Written by Effie Ioannou on October 17th, 2015 13:52
So, you just started a new project or business venture and created a Facebook page to let the world know about it. The problem is, your new Facebook page only has 3 or 4 likes (hi mum!), making it look small and insignificant. Organic growth can be slow, and unexciting, and you knowmore people will follow your page if they saw that it was more popular — after all, the content will be great!
So you begin to contemplate buying likes, to add “social proof” to convince others your page is legit, and they should like it too.
In this post, I’ll explain why buying “fake” likes can be a really bad idea, and can actually harm your marketing efforts for the long term.
Just to clarify, I’m talking about bulk-buying likes from the 3rd party vendors you see on websites like Fiverr. Paying to increase your page’s following using Facebook’s own ads platform can be an effective way to grow your audience, but I’ll cover that in another post.
When you buy likes from a 3rd party, what you’re mostly likely buying are automated likes from fake accounts, and/or accounts based in countries where human labour is extremely cheap (India, Philippines, Brazil, etc.). To understand why this is a problem, you need to have a basic understanding of how Facebook’s Timeline algorithms work.
Typically, when a post is shared by a Facebook page, this post is not displayed to everyone who has liked the page at once. Instead, Facebook will show the post to a very small percentage of your followers (as low as 5%) to determine whether the post is of interest to this particular audience. If the post has a high level of engagement (likes, clicks, and shares), then Facebook will share it with a larger portion of your audience. If a post has low engagement, it never makes it to the timeline of the rest of your audience.
If the majority of your page’s likes are from inactive,fake, or even disinterested Facebook accounts, the posts you share are likely to receive no engagement whatsoever.
Over time, pages that regularly have low engagement are marked down as being of little interest, making it ever harder to gain visibility on your audience’s Timeline in future.
The knock-on effect is that the genuine customers/followers who actually would have liked your post, will likely never see it either.
However, if you have real followers then they probably will engage and support your cause or products. And when they do engage, comment or likeyour posts, they will bring on more genuine followers.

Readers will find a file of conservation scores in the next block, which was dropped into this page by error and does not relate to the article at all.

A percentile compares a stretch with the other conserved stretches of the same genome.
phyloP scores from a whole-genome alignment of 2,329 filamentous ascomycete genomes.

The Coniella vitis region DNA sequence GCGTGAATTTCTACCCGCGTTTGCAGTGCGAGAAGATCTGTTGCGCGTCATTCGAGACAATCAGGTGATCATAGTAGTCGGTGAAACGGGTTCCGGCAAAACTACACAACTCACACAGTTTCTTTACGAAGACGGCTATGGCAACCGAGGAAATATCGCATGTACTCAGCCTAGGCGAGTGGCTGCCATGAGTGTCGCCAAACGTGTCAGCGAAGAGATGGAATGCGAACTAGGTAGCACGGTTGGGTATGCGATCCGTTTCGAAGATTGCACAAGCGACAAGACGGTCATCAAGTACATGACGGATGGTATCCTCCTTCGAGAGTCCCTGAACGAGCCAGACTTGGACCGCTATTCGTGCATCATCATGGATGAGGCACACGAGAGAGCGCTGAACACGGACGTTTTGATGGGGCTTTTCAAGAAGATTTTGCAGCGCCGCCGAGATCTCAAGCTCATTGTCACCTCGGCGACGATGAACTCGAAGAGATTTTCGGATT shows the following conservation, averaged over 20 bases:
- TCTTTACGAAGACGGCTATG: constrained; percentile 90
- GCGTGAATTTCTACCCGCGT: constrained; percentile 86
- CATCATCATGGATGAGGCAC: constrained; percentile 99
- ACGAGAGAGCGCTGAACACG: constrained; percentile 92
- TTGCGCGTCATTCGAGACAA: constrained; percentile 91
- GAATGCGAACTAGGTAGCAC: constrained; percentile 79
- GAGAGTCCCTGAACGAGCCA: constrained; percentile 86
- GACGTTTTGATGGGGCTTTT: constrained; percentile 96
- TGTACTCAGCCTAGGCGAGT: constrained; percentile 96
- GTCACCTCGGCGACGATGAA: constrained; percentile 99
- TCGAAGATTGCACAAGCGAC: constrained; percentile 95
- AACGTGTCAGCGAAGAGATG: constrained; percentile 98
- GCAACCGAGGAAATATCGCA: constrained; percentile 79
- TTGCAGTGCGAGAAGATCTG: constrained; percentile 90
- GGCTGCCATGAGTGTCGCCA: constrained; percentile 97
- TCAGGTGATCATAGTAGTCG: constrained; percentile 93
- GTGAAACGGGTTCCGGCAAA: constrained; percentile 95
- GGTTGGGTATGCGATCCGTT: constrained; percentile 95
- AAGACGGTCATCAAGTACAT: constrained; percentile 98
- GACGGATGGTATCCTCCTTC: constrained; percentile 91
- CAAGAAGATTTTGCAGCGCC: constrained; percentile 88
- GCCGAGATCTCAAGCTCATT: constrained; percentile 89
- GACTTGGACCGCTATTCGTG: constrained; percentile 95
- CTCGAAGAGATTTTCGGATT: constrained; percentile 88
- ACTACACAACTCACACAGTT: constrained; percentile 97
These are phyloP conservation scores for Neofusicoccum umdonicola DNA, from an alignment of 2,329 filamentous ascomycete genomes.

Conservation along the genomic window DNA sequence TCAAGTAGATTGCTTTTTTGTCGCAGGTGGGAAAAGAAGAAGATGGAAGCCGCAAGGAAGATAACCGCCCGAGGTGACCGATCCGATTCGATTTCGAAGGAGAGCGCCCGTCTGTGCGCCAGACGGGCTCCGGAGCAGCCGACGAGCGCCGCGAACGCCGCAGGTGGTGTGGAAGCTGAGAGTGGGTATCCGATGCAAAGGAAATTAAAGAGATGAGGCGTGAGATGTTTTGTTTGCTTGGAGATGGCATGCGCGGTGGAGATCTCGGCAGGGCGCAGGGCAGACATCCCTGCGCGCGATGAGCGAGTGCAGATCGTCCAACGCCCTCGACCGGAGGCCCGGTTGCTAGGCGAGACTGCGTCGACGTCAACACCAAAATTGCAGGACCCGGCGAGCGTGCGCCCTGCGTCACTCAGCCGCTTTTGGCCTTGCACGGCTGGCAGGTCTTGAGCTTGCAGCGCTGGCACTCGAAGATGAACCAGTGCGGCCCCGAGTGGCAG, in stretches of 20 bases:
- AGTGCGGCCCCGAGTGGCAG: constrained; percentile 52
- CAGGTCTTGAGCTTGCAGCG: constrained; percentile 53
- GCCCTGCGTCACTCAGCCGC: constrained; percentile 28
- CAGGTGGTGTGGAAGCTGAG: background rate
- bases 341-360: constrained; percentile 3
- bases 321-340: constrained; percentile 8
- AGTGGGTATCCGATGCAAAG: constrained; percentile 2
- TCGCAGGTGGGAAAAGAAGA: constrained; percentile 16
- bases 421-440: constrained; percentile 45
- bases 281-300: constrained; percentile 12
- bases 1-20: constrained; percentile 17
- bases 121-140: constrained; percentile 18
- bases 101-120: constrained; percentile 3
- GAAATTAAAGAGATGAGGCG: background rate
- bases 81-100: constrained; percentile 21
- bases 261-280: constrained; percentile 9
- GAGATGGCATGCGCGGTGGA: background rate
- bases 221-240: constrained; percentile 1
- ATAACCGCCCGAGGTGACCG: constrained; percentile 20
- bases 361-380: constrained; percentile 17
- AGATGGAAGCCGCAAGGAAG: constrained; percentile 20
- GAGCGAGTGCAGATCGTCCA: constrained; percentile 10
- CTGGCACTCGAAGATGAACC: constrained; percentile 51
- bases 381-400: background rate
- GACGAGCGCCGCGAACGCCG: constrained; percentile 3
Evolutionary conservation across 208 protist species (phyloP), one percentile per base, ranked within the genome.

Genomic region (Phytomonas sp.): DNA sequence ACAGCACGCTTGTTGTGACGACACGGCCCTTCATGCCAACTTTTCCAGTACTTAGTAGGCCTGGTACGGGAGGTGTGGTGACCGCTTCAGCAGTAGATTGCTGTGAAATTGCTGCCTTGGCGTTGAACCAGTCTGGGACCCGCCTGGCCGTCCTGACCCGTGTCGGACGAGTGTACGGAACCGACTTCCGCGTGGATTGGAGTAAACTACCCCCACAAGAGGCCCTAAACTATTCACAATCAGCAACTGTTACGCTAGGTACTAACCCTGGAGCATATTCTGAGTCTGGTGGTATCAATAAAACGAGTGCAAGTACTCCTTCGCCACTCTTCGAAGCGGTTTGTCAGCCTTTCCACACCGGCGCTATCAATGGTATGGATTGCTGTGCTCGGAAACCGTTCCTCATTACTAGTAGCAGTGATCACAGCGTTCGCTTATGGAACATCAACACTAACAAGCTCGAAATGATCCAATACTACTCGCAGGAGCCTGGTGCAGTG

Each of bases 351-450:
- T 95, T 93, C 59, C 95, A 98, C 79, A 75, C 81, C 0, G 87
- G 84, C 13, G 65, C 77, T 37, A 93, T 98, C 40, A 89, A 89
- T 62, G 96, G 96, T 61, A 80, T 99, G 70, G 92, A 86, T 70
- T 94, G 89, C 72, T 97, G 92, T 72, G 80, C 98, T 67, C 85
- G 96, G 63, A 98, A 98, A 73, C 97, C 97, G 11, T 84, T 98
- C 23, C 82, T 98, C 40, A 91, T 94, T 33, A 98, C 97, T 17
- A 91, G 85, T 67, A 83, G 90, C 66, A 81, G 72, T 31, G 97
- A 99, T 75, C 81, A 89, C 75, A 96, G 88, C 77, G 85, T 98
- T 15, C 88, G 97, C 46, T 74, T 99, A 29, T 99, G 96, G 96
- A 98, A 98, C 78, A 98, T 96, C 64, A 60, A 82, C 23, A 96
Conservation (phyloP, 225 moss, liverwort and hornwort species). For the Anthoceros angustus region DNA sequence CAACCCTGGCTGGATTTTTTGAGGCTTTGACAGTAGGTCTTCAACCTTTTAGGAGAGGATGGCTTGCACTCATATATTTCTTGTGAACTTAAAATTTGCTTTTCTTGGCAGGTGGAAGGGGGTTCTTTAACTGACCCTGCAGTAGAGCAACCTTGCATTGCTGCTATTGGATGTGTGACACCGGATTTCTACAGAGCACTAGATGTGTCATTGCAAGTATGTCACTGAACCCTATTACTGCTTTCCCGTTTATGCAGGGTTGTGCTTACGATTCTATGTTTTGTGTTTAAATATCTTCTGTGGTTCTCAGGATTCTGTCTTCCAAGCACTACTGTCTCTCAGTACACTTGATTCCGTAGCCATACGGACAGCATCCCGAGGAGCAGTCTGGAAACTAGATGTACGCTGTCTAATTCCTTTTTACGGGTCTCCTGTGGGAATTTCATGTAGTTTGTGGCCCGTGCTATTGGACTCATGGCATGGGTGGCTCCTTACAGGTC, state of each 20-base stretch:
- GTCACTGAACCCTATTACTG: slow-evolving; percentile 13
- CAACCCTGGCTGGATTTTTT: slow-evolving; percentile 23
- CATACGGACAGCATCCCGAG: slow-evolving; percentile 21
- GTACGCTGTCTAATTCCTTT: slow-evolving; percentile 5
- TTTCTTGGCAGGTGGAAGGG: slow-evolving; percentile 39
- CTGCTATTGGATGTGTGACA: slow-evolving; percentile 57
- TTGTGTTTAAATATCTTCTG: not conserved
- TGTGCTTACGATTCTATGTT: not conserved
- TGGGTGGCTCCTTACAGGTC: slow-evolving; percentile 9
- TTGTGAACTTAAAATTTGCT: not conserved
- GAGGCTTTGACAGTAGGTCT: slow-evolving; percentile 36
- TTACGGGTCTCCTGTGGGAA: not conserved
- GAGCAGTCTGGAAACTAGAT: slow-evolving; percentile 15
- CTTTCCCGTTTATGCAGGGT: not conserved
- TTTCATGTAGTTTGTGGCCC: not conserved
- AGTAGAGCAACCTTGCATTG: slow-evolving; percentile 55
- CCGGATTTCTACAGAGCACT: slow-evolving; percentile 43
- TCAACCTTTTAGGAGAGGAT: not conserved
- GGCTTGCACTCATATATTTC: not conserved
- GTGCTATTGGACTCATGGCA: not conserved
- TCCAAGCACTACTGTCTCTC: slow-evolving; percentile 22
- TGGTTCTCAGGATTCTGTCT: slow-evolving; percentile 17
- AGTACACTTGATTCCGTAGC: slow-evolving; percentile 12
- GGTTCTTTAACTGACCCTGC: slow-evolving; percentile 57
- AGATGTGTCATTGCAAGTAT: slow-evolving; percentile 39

This of course has implications for other common-practice tactics, which I’ll explain further below. But first…
If you already have bought fake likes, don’t despair. Facebook will likely remove these when it periodically purges the fake accounts. In the meantime though, you can remove the Facebook fake likes today by following these easy (but time-consuming) steps.
Knowing who to remove and who to keep, can be a bit tricky but one of the key giveaways is the country the user is in. For example, a person in Brazil, is not likely to be interested in your dog-walking business in Edinburgh.
Another clue is the user’s age: If they are under 18, and your business is a bar, then they shouldn’t be following your page. If your content is, age sensitive then you can also set an age restriction that will automatically remove the likes by users who are too young.
When a user liked your page is also useful in identifying fake accounts. If you know you bought fake likes 6 months ago, then it shows you under their name when they liked the page (6 months ago).
Lastly, the biggest clue is whether they seem like a real person or an account used only for liking pages. For example, if they have never posted anything, they have no friends but like 4,000 pages, all unrelated to each other, then it’s probably a fake account.
If all of that seems like too much work, it may be time to bite the bullet and create a brand new page and let your followers know that that’s the one you are using now. Yes, it may take a while to grow your following again, but if you have good content and real fans then your page will have the engagement it should have had from the beginning.
Unfortunately same goes for inviting your friends and family to like your page. While it’s natural to want to show everyone what you’re doing, or what you have accomplished, having them like your page can also slow your growth. (Is your aunt really interested in your metal band?).
If you have badgered your 500 friends to death until they all liked your page, you might find that they offer no more natural engagement than the fake likes you didn’t buy. Every disinterested friend or family member that scrolls past your update means that a genuine fan or potential client did not see that update, and probably won’t.
The internet is growing increasingly smarter, making it more and more difficult for people to “cheat” their way to success, and Facebook is no exception. The only effective way to buy more likes on Facebook is by doing so via Facebook’s Advertising platform, and tailoring the audience for your ads to your specific market.
To grow your Facebook following organically takes time, dedication, and some marketing know-how. It involves both posting genuinely interesting content, to a genuinely interested audience. Doing it correctly, though, can be a great investment for your business, providing a relatively low-cost way of getting your message out to a captive audience, instantly.
Remember: one genuinely interested follower is worth more than a thousand fake followers.
I manage social media for small businesses like yours, driving relevant traffic to their websites and increasing conversions.
I’d like to see if I can do the same for you.